Friday, December 28, 2007

Picking the Right Story to Interpret the 'Facts'

Philip commented on the last post about Charlie Wilson's War:

Back through the 70s, I read a lot about the USSR. Current affairs and history, mostly dealing with musical life there. Between knowledge from that and talking to friends who had worked or studied there, I felt that the USSR was already teetering close to the edge before the mid-70s.

Hedrick Smith's _The Russians_ came out in 1975, four years before the Afghan invasion, during the middle of the short Ford administration. The book fairly clearly describes the already existing structural flaws that led to the collapse of the USSR fourteen years later.

It is possible that by forcing the Soviet government to spend more on defensive and counter-offensive weapons during the 1980s the US sped the inevitable along, but I doubt we'll ever know.
I've discussed in previous posts - particularly this one about "a black-hole bully, punching the nose of a passing galaxy" - how humans interpret facts based on the stories in their heads. Those stories - models, theories, narratives, we use many different words - get into our heads in different ways. Which story gets to be the interpreter of any collection of 'facts' at any point in time in any individual's brain, is a mystery. And I would wager most of us aren't aware of the stories we have that compete to interpret the world around us. Some we can identify - though they may not be the real story - others work in our heads without our ever actually articulating them.

Phil does a good job articulating the basis for his interpretation of the fall of the Soviet Union and he may be right - the Soviets were on the decline and, at best, the defeat in Afghanistan just sped that up. But I'm not so sure. The Soviet Union fell when the people stopped obeying. They simply withdrew their willingness to obey. When individual dissidents did that, the government could deal with that. But when the entire population did it, the government simply dissolved. (OK, this is my story, greatly influence by Vaclav Havel's "The Power of the Powerless". Click on the title for excerpts of the essay and here for a discussion that applies Havel's story to the US today.) The loss of young Soviet lives in Afghanistan and the eventual defeat in Afghanistan brought the people of the Soviet Union to the point of being able to withdraw their cooperation with the government. To simply stop cooperating with the regime. Then the radical capitalist crusaders with their "capitalism as the savior of humankind" ideology rushed into the Soviet Union to spread their Gospel. The initial euphoria dissipated as the pitfalls of unbridled capitalism - greed, inequality of wealth, followed by inequality of justice - resulted in a relative few Russians getting fabulously wealthy and the vast majority seeing their physical standard of living fall. Now, they seem to be sliding back into traditional Russian totalitarianism. So, Afghanistan may have made that moment of change possible. Without Afghanistan, things would have gotten bad, but they could have kept the Soviet infrastructure and more carefully adopted aspects of the market, as has China. The point of this post is not to decide who is 'right' but to illustrate how stories help us (for better or worse) interpret what we accept as 'facts.'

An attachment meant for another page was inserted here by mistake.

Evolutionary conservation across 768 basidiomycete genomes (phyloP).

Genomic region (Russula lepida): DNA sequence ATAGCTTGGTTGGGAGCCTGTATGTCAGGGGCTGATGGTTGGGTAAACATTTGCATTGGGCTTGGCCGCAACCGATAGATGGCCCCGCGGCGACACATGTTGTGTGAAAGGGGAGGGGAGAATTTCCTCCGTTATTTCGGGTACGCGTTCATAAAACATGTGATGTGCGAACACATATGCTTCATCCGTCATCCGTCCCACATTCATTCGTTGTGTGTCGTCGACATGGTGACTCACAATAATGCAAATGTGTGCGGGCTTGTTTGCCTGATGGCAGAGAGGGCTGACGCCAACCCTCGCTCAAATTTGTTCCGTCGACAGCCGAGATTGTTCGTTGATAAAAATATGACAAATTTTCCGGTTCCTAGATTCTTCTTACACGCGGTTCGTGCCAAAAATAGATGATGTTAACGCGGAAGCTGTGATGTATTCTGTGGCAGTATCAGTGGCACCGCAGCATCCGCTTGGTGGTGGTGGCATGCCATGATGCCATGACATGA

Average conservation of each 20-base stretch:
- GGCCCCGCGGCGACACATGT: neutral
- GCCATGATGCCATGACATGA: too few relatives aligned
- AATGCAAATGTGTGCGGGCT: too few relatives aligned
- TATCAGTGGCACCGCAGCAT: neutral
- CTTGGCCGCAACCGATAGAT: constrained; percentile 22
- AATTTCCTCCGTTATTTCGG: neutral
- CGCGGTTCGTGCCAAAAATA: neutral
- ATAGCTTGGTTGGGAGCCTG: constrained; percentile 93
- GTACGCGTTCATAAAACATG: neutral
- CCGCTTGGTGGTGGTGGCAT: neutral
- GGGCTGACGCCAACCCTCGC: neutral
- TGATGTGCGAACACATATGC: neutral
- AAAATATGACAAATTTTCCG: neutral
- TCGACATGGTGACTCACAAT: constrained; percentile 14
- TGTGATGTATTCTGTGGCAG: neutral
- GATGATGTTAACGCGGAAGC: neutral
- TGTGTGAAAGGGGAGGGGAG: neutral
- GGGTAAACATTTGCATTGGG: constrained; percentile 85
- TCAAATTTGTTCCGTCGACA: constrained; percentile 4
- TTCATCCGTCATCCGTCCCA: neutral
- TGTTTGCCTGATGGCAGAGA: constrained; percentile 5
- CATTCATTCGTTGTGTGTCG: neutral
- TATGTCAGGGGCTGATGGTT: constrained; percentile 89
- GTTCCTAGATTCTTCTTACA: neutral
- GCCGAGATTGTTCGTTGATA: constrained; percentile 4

On NPR's Day to Day this morning (you can listen to it here,) the real Charlie Wilson says that the arming of the Mujahideen was his greatest achievement and he repeats the final message of the movie - that all we needed to do was fund the schools and infrastructure of post-war Afghanistan, and it wouldn't have left open for the Taliban to take.

But I can't help but wonder. At the end of the film we see Charlie Wilson half-heartedly, and unsuccessfully, arguing with his committee colleagues that they need to just put $1 million into education for Afghanistan. He worked a lot harder for arms than he did for education. I suspect his story is influenced by his own part in it all and his need to feel good about helping the Afghans defend themselves. But if he'd have fought for schools with 1/10th the zeal he'd fought for stingers, surely he could have raised a few million for schools. This "I did the right thing but Congress didn't follow through with schools" story doesn't quite ring true to me. Bringing the Soviet Union to its knees is a better story for Charlie Wilson, than bringing the Taliban to power in Afghanistan and allowing Bin Laden to train Al Qaeda there.

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